After the devastation caused by El Nino weather phenomenon in the mid-nineties, the government embarked on an upgrade of transport infrastructure. Lang’ata Road was one of the beneficiaries.
While road users were hopeful that their commute would be faster and smoother after the upgrade, they were also unhappy because of the number of hours they had to spend in traffic due to road closures and diversions.
The resulting frustration and anger is not any different from that of road users on Waiyaki Way and Mombasa Road where snarl-ups and gridlocks are experienced daily due to the ongoing construction of the Nairobi Expressway.
Despite being an artery to established businesses, and even one of the largest sports grounds in the country, Lang’ata Road was only slightly bigger than a footpath.
Its width had been constricted further by semi-permanent business premises erected by the road side, and whose owners had no intention of giving way.
During the upgrading works to turn Lang’ata Road into a dual carriageway, traffic flow on the adjoining roads used to be disrupted just like is currently happening to access roads to and from Waiyaki Way and Mombasa Road. Thus, even then, there was outrage and Kenyans were disgruntled just as they are now.
They said the upgrade was just one of the government’s anti-poor projects meant to deny the downtrodden their daily bread since their businesses were being demolished to make way for the rich.
In some instances, businesses were closed down without any compensation because they were operating on road reserves.
When Thika Highway was being built, the disruption of businesses and lives was massive. The gridlocks and snarl-ups were frustrating and hugely inconvenient since there was never any proper communication to enable road users plan their trips.
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Some families moved from residential areas along Thika Road because they could not cope with the daily annoyance.
Ideally, there is no infrastructure upgrade that does not cause disruptions anywhere in Kenya, but it gets worse in Nairobi because the haphazard construction of all sorts of structures on access routes has been the order of the day over the years.
They are on every available public space, and when one road is blocked, traffic flow is disrupted on more than half the city roads.
That is why it is pointless to get annoyed over the road closures, the gridlocks and snarl-ups on Waiyaki Way and Mombasa Road due to the expressway because Nairobi’s motorists are also a different breed.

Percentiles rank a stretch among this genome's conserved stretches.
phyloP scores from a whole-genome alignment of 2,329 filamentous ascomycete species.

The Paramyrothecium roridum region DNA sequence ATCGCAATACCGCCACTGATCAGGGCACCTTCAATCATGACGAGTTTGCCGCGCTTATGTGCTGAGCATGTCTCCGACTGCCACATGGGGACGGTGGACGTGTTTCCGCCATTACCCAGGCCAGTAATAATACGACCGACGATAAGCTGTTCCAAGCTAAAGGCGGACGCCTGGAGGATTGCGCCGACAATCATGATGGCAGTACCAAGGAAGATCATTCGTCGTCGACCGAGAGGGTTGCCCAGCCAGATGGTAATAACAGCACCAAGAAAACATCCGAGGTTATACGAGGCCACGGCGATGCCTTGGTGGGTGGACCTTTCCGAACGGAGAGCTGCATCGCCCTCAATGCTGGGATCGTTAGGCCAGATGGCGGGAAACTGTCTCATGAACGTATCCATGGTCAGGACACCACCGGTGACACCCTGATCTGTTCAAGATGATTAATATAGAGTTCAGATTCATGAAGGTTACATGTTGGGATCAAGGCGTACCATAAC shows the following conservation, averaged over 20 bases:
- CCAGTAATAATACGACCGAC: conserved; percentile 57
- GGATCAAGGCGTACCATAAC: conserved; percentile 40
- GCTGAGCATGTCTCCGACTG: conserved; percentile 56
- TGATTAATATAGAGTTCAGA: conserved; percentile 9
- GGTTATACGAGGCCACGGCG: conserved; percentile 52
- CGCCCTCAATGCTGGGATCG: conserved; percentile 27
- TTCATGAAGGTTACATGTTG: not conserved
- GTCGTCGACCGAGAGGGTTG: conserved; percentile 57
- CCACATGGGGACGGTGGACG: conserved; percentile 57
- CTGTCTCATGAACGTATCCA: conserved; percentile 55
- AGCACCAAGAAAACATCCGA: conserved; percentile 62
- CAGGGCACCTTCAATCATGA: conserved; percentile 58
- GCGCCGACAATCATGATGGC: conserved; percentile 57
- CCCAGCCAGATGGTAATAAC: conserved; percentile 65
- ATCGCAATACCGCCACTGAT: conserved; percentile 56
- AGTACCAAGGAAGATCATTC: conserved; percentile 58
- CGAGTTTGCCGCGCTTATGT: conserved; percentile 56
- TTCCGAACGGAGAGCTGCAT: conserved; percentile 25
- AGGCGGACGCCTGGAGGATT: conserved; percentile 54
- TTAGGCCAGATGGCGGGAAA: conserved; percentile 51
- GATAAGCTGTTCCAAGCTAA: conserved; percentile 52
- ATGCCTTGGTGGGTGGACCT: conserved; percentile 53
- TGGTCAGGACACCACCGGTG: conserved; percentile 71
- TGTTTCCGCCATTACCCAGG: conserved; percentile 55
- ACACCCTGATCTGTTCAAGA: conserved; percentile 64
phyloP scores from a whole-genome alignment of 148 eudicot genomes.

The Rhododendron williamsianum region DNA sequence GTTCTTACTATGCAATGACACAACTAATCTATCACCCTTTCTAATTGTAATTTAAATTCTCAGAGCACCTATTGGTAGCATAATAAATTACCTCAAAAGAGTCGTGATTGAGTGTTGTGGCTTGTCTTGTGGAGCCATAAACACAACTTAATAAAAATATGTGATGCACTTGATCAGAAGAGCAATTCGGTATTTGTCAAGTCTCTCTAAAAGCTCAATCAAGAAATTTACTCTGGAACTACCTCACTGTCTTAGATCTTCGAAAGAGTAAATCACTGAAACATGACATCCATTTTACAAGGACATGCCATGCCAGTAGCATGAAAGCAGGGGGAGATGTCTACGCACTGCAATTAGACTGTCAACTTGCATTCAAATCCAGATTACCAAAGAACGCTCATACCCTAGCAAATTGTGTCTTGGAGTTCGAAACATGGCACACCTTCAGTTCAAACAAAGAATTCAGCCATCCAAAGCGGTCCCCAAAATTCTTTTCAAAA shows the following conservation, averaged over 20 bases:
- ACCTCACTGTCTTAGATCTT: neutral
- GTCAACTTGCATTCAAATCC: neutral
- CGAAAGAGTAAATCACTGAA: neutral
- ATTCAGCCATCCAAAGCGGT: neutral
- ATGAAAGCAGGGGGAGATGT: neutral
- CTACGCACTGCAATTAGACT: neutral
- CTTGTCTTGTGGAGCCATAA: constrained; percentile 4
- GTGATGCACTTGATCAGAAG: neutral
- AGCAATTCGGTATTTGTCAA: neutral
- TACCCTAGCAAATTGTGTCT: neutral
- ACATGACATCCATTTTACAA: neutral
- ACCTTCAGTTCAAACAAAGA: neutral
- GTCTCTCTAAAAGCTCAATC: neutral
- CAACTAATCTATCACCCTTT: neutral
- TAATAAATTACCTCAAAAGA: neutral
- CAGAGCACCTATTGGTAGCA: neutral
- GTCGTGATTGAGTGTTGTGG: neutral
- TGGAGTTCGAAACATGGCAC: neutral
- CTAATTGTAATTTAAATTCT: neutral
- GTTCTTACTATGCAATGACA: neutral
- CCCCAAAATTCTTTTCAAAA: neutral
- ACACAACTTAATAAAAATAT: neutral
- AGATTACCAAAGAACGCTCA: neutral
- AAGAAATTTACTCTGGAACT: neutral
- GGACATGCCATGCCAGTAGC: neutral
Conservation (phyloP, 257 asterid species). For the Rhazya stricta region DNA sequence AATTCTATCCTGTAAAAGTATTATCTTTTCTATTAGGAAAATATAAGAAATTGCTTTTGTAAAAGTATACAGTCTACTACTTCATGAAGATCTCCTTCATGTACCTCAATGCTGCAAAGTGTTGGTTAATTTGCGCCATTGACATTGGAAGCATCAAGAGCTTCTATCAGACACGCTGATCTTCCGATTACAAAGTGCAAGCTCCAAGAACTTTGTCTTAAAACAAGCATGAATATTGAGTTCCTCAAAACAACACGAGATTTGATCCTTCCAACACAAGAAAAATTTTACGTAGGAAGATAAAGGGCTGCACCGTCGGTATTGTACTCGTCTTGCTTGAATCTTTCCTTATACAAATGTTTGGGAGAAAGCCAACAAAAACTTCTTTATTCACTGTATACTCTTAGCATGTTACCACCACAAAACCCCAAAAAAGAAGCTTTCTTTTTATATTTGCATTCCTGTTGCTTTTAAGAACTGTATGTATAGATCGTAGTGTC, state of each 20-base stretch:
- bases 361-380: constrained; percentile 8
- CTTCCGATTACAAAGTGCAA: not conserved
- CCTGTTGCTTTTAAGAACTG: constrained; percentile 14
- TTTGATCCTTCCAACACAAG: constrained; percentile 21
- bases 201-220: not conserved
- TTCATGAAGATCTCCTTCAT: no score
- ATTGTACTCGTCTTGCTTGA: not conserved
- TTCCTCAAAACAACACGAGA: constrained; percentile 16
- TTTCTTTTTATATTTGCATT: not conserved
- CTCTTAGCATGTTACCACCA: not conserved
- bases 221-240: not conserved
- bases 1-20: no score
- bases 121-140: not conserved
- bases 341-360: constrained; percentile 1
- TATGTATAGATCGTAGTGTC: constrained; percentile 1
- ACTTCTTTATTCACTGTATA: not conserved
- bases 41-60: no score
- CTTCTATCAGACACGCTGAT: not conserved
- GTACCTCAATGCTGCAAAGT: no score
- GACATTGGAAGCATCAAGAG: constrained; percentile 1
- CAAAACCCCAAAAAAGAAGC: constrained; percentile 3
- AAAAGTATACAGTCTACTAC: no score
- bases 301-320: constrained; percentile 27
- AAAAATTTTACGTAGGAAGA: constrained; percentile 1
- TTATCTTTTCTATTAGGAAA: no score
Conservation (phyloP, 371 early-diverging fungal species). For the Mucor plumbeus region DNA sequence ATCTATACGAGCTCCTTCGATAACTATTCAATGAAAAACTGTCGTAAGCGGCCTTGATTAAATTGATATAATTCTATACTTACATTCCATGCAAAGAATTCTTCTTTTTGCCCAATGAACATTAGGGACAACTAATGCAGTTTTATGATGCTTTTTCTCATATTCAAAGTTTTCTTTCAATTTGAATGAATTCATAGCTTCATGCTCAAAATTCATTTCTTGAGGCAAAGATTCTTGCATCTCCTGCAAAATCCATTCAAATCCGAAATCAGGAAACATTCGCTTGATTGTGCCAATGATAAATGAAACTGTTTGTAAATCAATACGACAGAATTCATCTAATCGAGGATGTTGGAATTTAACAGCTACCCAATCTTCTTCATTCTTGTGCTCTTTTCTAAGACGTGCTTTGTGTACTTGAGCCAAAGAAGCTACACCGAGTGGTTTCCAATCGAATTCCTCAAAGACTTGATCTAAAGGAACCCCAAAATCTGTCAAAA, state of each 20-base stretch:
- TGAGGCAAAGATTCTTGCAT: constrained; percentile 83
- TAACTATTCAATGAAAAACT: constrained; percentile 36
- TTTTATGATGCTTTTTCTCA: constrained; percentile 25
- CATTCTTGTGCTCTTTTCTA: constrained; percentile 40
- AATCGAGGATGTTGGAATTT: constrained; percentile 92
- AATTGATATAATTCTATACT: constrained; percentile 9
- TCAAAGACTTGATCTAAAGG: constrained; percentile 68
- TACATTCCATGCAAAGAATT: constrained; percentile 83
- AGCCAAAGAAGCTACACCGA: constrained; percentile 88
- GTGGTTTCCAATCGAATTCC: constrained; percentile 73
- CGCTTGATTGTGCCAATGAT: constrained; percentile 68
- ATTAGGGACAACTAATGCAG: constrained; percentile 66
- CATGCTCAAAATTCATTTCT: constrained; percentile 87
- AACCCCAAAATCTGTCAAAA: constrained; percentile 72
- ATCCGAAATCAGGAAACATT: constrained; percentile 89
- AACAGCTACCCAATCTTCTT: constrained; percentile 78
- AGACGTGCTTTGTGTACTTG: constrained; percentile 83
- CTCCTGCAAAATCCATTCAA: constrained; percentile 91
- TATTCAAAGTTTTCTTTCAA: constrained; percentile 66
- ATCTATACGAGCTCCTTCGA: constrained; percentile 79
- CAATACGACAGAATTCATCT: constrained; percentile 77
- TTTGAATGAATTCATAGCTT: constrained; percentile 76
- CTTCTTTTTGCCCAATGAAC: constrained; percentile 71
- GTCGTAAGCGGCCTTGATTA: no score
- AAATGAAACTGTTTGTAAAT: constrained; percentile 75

Nairobi’s drivers have little regard for rules — so, no matter how wide the road is, as long as the mind behind the wheel is narrow, traffic jams have to be there.
Of course there are other reasons why Nairobians, and generally Kenyans, feel the expressway is misplaced. But that is now beyond them because stopping the construction, through any means, will not lead to clearer roads or less traffic and neither will the monies already committed to building the behemoth structure be recovered.
As a matter of fact, the lenders will still demand their money back, and taxpayers will have to pay it.
This is not to say that Kenyans cannot express their feelings, but truth be said, there is very little that will be gained by the daily explosions of anger over the traffic flow disruptions. It is safe to say that the only time the expressway could have been stopped from snaking its way through the city, and causing the collective heartaches and break-ups, was before construction started.
Now that this was not done, Nairobians will have to get used to the disruptions, and plan their lives around the earth movers and gigantic concrete structures that have been sunk deep into the earth as it to signify that they aren’t moving anywhere.
Also, even if the construction of the expressway had been agreed upon amicably by the State and Kenyans under fair terms, road closures and general inconvenience would still have been experienced.
That written, there is nothing wrong with getting angry at an administration that has perfected the art of moving from one economic disaster to another corruption scandal, and whose sworn duty is adding a burden on Kenyans’ backs every minute of the day and night.
However, at times, when the chips are down, it is better to admit so in order to live and fight another day.
The energy being expended over the disruption of traffic flow will be needed when looking for money to repay the loan used to build the expressway — or money to pay toll fees in order to use it.
Yes, Kenyans are in for a rough ride over and on the smooth expressway!